KEYC - KETELSEN REPORT: Farmers Remain Optimistic Looking Ahead

KETELSEN REPORT: Farmers Remain Optimistic Looking Ahead

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Low crop prices the past couple years have put many farmers in tight financial conditions. Strong yields in 2016 have helped make up for lower commodity prices. 
With fall fieldwork coming to a close across Minnesota, farmers are turning their attention to planning for the year ahead and dealing with a tough profit and loss situation. While generally prices have been low across the board, there are some bright spots. Mark Greenwood is senior vice president for AgStar financial services and a very respected speaker across the country.
Yields on corn and beans were really good. Surprisingly, when you start looking at soybean prices we had bean prices close to ten dollars, over ten dollars on the board. When you look at 2017 soybean prices, if you're a producer you could actually lock in $9.80 a bushel for new crop beans for next fall. Granted, I know corn prices aren't quite what we wanted, but when you look at the insured level for soybeans we're sitting at about $8.86, so economically soybean prices are actually helping out Along with the yield things are actually looking a little better than we anticipated.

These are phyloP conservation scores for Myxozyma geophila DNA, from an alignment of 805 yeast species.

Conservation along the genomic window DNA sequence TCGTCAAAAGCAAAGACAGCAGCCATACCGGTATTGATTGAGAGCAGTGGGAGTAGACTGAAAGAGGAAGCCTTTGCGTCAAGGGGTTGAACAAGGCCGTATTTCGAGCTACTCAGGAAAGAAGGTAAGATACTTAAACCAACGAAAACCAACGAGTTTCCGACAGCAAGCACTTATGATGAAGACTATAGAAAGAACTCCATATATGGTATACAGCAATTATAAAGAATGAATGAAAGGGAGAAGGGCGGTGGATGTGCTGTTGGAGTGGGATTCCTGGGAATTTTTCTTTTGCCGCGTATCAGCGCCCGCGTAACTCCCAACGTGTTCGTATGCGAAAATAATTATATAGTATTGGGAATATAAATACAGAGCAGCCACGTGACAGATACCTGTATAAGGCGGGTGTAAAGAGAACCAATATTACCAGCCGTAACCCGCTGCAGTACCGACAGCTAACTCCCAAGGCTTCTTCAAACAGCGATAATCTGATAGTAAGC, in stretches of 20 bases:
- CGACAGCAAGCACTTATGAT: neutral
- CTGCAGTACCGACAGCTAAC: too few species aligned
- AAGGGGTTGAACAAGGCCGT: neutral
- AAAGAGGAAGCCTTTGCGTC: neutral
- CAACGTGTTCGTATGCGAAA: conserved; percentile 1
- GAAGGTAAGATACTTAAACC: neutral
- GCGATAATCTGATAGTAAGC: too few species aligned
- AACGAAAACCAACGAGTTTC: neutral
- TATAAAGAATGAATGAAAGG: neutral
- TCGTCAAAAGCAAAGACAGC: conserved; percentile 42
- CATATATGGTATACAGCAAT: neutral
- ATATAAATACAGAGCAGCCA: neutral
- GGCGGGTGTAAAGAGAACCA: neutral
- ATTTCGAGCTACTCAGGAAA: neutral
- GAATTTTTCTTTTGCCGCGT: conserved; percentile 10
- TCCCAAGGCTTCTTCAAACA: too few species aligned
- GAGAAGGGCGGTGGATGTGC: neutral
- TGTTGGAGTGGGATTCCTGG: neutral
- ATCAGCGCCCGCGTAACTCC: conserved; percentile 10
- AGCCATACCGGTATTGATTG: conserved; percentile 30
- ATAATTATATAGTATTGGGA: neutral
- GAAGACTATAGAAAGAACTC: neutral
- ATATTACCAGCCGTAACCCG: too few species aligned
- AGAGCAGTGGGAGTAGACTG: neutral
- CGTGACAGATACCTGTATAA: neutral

Ketelsen said, "Greenwood says it's imperative for farmers to know their input costs in doing their planning for next season."
Greenwood said, "Really understand their current financial situation, they need to understand that, point number one. They need to understand the cost of production, whatever commodity they're raising, whether it's corn, beans, milking cows or raising pigs, truly understand your cost of production and then look for the opportunities. There's usually opportunities along the way throughout the year to manage risk and manage margin as well."
The last couple of years have been a challenge for many segments of agriculture, however, there are areas of good news. And that's what farmers are focusing on as they go on the meat and potatoes circuit this winter, hearing speakers talk about what's ahead for agriculture.